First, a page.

It is important to note that a design patent can protect a portion of a product. Unlike utility patents, design patents can be obtained quickly (often in less than a year) and relatively inexpensively (typically a quarter of the cost of a utility patent). Multiple design patents can be obtained for a single product, providing protection for various parts, features and / or design changes of the same product.

Remedies available to design patent holders

Once design patent protection is secured, many options become available to combat imitators. For example, for products sold on, Amazon allowed intellectual property rights holders to report infringements directly on the platform. Amazon then examines the violation allegation and determines whether to remove the product from the copier. Other search engines and marketplaces have similar processes that an IP owner can use. While the copier may repeatedly attempt to relist their counterfeit item for sale under a different name or description, or by using a different search engine or marketplace, the owner of the intellectual property rights may also take steps to do so. respect. Ownership of a design patent allows the rights holder to continue to fight imitators at a lower cost by asking the SEO company to remove the infringing item from the search engine or the marketplace.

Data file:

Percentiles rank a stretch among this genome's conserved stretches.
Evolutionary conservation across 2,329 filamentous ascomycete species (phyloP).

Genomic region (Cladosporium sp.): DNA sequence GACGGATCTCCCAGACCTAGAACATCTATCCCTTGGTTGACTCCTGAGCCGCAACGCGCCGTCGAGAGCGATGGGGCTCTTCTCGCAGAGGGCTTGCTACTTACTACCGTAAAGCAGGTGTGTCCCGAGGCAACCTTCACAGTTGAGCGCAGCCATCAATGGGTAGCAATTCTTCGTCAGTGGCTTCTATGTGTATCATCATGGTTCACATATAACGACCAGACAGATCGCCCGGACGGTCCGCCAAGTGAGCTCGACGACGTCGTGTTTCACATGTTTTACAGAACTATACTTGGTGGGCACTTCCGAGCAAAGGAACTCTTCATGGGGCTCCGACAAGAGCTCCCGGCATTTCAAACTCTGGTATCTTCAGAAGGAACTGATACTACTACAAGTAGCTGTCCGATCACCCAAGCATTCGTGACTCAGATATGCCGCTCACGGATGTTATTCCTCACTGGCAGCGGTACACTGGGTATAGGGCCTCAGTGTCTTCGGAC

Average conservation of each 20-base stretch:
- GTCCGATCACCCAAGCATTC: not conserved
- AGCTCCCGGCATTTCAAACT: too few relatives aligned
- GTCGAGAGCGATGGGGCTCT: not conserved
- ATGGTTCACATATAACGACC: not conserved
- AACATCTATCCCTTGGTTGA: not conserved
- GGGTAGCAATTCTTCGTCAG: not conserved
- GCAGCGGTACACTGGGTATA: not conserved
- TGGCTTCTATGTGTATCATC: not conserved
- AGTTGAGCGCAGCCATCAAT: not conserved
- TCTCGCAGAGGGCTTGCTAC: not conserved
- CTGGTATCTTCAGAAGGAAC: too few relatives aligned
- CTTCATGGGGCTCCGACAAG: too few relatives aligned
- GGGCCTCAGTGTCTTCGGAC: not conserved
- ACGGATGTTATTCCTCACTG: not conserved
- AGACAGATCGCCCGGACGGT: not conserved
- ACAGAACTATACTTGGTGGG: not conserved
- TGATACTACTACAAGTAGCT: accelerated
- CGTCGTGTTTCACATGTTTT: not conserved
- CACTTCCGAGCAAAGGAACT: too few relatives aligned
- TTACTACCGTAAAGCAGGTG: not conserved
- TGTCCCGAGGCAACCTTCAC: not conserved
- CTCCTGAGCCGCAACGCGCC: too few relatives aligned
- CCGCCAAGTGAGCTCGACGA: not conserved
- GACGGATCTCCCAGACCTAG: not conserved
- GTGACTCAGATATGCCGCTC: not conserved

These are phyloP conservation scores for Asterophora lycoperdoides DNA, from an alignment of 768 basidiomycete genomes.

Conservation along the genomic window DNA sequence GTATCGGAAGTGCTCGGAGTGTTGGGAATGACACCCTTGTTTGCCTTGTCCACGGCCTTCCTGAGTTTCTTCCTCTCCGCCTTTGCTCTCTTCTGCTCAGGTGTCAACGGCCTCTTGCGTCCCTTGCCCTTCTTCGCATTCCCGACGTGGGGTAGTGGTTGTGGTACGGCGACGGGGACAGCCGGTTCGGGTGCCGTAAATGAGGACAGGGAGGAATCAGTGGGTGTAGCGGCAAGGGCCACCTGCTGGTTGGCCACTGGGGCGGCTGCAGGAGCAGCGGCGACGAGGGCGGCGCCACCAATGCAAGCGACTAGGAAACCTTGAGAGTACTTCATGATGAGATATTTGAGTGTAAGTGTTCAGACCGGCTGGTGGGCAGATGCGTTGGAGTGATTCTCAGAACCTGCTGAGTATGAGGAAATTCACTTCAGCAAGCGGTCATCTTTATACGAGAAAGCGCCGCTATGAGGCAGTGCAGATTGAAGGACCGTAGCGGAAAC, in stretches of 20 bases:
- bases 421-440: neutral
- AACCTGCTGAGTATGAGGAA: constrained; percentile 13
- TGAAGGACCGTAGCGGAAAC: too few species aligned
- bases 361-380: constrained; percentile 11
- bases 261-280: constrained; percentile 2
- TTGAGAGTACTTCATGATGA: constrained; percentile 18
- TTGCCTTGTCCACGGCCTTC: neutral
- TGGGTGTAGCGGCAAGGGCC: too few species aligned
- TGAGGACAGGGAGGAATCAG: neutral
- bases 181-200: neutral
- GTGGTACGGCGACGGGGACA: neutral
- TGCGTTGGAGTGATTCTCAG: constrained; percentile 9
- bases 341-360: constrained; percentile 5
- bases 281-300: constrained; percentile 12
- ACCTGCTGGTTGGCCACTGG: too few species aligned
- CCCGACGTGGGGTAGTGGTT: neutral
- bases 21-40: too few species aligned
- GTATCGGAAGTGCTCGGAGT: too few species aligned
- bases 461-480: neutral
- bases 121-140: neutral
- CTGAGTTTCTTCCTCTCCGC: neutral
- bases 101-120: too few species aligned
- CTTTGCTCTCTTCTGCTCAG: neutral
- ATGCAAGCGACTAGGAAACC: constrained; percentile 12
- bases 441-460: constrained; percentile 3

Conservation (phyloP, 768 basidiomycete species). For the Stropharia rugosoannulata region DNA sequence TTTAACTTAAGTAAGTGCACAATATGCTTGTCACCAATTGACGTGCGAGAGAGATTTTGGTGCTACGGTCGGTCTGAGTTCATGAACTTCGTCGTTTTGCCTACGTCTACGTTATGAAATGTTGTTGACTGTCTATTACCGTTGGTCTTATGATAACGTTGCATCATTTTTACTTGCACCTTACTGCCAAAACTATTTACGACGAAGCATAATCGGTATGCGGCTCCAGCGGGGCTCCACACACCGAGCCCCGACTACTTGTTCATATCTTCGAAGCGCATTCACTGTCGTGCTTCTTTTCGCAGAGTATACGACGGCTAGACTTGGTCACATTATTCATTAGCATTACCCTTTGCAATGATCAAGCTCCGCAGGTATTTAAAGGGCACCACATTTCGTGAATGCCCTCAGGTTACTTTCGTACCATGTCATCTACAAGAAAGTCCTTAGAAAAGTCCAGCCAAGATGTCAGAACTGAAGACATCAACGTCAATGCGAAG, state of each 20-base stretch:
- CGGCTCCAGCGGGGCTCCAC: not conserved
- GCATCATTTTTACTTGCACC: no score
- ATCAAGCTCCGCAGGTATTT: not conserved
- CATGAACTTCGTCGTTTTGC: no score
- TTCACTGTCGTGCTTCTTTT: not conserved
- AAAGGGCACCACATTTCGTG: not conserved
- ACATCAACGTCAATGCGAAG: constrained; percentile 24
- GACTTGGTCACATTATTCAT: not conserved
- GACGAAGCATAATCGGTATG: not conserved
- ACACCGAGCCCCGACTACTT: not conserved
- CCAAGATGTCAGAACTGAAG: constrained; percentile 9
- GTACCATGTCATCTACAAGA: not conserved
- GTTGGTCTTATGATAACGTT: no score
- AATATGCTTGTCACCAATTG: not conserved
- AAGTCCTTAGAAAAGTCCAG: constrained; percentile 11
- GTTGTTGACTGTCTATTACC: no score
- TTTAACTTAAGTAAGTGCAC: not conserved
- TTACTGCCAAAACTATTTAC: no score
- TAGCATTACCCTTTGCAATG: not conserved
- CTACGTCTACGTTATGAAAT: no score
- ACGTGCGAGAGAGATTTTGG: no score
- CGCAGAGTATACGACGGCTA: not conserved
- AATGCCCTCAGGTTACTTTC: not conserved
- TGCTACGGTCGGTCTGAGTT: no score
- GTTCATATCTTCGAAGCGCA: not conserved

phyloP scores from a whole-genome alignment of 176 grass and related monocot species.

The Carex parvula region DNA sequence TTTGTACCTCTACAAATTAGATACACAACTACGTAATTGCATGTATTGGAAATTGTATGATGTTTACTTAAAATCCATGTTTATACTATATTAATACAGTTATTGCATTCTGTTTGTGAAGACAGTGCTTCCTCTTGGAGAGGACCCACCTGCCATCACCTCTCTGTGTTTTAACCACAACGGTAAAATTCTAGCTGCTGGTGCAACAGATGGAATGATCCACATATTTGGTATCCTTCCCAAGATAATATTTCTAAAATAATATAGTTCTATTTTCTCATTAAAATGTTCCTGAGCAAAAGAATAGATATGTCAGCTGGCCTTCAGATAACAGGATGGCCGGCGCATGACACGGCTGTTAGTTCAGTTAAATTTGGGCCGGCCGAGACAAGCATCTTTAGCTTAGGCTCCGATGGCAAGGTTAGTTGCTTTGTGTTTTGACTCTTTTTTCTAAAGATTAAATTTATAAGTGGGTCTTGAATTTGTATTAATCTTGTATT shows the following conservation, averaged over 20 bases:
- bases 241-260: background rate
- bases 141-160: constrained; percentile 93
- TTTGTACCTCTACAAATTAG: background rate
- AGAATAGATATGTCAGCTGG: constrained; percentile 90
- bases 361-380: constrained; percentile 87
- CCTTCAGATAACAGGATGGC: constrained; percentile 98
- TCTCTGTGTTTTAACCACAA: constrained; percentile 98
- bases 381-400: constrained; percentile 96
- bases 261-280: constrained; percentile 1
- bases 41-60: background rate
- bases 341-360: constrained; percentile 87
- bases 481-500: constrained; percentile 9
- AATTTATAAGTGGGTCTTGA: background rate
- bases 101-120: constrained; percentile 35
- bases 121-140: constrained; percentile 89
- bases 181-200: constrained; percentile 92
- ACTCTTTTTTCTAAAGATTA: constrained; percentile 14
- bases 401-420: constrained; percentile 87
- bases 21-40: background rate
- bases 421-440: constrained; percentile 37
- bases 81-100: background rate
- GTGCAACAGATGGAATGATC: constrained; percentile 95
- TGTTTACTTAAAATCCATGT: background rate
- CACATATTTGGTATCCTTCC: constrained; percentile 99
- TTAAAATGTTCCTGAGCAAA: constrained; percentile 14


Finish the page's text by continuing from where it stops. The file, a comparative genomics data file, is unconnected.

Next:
In addition, if he meets certain requirements, the holder of a design patent can initiate an investigation by the United States International Trade Commission (ITC), in which the appeal is an exclusion order preventing the importation and sale in the United States of counterfeit products. ITC investigations have the advantage of being concluded fairly quickly, usually in about 16 months. And an exclusion order is a powerful remedy, effective even against imitators who are named in an investigation and then by default (and sometimes even against imitators who are not named at all in an investigation), enforced by US Customs and Border Patrol (CBP) by seizing counterfeit goods at the US border.

(CBP also has an Intellectual Property Rights (IPR) Enforcement Program through which the agency is able to seize counterfeit products covered by trademarks and copyrights registered with CBP, but not Legislation was introduced in 2019 that would expand CBP’s IPR enforcement program to include design patents, as previously discussed on this blog here.)